• Starting January 1, 2011, insurers in the individual and small group market will be required to spend 80 percent of their premium dollars on medical services. Insurers in the large group market will be required to spend 85 percent of their premium dollars on medical services. Any insurers who don't meet those thresholds will be required to provide rebates to their policyholders.
  • Starting in 2011, this bill helps states require insurance companies to submit justification for requested premium increases. Any company with excessive or unjustified premium increases may not be able to participate in the new health insurance exchanges.

Reform immediately begins to lower health care costs for American families and small businesses:

  • This year, small businesses that choose to offer coverage will begin to receive tax credits of up to 35 percent of premiums to help make employee coverage more affordable.
  • This year, new private plans will be required to provide free preventive care: no co-payments and no deductibles for preventive services. And beginning January 1, 2011, Medicare will do the same.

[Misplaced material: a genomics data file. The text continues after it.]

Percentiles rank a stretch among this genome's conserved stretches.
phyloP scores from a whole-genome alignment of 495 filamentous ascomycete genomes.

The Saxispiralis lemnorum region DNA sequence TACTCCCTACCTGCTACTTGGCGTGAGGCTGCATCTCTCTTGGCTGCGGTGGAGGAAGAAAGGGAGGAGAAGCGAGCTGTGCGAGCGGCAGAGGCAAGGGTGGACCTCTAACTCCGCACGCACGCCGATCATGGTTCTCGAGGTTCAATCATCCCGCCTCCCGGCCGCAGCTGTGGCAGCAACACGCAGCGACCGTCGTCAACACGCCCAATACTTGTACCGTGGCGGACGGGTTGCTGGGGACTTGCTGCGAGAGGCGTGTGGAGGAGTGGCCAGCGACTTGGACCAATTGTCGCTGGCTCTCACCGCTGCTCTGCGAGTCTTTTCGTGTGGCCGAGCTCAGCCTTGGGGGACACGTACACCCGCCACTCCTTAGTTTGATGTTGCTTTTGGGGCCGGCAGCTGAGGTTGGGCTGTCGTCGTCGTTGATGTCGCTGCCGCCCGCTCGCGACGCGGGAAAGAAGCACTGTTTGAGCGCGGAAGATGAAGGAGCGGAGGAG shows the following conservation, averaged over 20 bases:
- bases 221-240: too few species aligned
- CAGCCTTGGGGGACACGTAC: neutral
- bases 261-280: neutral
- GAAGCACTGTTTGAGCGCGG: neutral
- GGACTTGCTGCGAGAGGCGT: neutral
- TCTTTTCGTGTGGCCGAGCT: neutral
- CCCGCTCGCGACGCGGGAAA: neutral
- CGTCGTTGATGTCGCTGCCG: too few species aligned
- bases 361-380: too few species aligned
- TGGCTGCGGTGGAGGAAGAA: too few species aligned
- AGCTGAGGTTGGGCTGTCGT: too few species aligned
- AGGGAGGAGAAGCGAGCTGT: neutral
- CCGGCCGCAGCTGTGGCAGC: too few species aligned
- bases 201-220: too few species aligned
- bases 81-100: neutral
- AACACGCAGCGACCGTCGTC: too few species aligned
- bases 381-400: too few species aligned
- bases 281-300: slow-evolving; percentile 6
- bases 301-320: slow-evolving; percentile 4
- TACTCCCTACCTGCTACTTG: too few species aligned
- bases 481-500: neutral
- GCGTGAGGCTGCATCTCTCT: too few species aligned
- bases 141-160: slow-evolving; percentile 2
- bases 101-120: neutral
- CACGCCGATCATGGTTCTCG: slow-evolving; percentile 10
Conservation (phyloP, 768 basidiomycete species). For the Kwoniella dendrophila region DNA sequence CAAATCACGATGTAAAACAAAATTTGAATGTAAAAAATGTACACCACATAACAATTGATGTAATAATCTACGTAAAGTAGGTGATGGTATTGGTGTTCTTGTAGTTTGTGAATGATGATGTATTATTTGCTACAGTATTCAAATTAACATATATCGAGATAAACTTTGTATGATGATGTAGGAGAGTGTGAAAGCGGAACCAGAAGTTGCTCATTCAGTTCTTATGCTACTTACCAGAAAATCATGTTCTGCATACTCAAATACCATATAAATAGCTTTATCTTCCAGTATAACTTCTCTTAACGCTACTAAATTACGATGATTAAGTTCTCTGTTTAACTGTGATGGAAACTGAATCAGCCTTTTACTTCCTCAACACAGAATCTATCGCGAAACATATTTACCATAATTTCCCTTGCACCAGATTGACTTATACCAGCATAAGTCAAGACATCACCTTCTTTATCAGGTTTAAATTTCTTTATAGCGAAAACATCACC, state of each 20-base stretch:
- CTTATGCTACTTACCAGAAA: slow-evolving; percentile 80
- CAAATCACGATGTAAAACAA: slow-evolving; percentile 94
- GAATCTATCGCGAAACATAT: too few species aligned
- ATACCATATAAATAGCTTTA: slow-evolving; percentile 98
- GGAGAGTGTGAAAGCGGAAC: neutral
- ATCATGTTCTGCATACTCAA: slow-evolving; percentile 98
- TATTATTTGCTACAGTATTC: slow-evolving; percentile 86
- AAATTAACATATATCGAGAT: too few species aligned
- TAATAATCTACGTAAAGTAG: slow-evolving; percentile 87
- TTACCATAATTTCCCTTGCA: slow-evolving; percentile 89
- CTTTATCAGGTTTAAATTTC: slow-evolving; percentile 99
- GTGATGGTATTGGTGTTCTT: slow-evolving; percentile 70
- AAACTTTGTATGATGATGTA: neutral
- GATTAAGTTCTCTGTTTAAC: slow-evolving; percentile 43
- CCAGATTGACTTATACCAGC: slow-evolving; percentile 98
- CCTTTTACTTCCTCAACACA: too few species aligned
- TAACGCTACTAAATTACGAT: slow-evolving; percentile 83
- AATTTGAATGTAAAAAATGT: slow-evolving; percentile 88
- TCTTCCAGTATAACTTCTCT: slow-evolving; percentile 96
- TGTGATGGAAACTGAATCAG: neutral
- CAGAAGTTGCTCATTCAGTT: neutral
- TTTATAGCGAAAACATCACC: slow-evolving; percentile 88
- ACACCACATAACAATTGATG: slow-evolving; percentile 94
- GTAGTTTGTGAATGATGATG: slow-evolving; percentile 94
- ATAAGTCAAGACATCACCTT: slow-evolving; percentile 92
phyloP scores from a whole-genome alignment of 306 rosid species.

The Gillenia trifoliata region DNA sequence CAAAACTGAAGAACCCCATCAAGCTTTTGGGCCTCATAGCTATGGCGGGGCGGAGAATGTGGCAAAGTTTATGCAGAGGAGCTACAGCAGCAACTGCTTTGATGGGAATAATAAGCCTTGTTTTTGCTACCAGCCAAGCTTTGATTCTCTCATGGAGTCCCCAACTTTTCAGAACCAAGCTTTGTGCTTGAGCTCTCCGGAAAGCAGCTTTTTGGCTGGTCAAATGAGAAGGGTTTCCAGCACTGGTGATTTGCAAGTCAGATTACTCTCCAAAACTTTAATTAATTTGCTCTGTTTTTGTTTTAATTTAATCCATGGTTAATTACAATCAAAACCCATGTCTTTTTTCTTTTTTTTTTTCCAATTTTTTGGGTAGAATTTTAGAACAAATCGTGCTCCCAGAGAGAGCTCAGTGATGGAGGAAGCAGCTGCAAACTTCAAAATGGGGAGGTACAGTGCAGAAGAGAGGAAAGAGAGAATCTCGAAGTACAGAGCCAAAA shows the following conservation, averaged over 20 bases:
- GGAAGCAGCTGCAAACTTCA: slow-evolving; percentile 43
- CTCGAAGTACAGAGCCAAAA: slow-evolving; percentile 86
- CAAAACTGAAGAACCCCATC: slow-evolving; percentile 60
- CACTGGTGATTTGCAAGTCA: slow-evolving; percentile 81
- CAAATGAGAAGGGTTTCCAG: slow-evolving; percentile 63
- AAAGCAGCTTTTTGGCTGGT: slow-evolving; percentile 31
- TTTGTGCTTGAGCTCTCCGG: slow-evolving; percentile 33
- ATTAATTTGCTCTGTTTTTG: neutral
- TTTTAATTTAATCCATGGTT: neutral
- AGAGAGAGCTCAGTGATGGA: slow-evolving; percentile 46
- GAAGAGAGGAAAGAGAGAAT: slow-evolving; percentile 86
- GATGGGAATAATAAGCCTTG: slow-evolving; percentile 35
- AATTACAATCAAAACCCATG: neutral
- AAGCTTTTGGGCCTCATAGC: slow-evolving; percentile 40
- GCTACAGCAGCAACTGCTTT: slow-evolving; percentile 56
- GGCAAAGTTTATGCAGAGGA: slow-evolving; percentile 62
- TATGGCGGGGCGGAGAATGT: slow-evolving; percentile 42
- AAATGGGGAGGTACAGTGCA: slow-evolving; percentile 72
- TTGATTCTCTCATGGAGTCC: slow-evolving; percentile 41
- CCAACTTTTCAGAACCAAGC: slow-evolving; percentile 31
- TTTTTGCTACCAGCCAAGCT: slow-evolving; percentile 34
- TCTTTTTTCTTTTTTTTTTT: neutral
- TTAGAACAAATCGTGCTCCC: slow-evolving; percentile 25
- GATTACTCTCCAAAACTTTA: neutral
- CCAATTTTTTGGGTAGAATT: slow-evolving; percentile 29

• This year, this bill will provide help for early retirees by creating a temporary re-insurance program to help offset the costs of expensive premiums for employers and retirees age 55-64.

This year, this bill starts to close the Medicare Part D 'donut hole' by providing a $250 rebate to Medicare beneficiaries who hit the gap in prescription drug coverage. And beginning in 2011, the bill institutes a 50% discount on prescription drugs in the 'donut hole.'

If you already knew all of this, congratulations on being exceptionally well-informed. If this is not at all like what you've been hearing from "The Party of NO," perhaps you've been the victim of a misinformation campaign. Whatever the case, now you know. So, please share the good news!

Monday, March 22, 2010

Three Cheers for Mark Schauer - and Us!

Our 7th District Congressman, Mark Schauer, continued his excellent work on behalf of constituents and the State of Michigan by voting for health care reform last night. (Please see my previous posts and for information about how the legislation will benefit us.)

This was a gutsy vote on Schauer's part. He's already been targeted by big-money, special interests who want to replace him with someone who will dance to their tune.

We are lucky to have a Representative who works as hard and has as much integrity as Mark Schauer. So, it's up to us Involved Voters to make sure Mark gets re-elected.